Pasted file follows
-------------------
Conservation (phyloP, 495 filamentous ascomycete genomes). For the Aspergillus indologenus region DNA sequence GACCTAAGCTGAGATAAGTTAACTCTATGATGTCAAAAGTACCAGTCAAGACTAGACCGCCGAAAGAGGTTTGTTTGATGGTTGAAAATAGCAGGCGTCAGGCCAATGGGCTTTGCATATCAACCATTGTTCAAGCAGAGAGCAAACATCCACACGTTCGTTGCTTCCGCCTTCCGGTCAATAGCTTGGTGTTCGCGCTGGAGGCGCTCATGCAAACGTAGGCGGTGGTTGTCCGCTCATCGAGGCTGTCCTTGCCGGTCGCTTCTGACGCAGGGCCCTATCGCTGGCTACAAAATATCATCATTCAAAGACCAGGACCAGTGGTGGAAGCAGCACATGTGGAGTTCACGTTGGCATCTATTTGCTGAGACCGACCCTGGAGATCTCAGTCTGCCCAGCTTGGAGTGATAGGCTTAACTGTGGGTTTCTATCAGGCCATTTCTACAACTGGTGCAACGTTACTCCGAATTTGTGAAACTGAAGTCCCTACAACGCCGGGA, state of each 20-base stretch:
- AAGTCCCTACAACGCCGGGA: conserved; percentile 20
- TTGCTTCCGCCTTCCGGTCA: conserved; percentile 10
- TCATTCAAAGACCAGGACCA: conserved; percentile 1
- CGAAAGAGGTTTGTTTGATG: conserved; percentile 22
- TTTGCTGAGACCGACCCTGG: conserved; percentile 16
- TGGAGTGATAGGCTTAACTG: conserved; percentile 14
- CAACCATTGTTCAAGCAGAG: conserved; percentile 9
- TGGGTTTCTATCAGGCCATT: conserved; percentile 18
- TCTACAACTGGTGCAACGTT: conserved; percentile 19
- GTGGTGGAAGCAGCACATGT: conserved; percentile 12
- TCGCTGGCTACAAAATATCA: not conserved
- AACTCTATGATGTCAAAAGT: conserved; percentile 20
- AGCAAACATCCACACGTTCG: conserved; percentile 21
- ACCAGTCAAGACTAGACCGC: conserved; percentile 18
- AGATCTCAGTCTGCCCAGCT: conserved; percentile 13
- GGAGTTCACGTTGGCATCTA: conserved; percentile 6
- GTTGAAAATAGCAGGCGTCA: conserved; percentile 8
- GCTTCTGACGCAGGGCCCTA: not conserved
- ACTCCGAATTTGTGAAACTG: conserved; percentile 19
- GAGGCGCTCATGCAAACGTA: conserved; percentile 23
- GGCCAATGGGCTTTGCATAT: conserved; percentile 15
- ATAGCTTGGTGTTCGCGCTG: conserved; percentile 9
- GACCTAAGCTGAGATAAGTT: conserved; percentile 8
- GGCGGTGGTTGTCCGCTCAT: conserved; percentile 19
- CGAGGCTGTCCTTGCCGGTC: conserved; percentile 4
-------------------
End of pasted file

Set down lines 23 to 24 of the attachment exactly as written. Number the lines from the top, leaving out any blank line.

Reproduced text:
- ATAGCTTGGTGTTCGCGCTG: conserved; percentile 9
- GACCTAAGCTGAGATAAGTT: conserved; percentile 8